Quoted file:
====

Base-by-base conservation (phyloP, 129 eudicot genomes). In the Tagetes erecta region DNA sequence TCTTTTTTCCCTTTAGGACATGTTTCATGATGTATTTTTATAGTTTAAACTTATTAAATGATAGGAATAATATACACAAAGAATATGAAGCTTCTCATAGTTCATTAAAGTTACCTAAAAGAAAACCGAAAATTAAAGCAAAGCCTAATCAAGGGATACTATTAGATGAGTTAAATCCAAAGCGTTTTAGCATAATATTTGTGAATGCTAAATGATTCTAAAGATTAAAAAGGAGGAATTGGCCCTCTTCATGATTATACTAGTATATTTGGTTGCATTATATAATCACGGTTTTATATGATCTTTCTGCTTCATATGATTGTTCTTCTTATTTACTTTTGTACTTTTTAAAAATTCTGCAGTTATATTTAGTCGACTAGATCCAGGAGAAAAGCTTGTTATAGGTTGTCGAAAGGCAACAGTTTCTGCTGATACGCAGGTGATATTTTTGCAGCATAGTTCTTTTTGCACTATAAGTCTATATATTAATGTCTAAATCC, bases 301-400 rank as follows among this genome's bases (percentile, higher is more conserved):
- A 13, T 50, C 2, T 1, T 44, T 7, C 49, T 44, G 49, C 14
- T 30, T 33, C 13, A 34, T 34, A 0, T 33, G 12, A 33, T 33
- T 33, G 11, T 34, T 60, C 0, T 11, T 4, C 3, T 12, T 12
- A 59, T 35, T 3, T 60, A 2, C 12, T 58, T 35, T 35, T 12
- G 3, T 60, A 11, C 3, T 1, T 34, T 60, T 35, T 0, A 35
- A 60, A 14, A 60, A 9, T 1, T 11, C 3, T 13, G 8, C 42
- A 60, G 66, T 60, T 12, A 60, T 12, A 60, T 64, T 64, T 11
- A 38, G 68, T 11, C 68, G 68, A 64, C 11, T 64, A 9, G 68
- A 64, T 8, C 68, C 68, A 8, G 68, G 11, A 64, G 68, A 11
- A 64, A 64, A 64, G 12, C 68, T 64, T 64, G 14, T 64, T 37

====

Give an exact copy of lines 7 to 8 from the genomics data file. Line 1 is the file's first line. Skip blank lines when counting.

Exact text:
- A 60, A 14, A 60, A 9, T 1, T 11, C 3, T 13, G 8, C 42
- A 60, G 66, T 60, T 12, A 60, T 12, A 60, T 64, T 64, T 11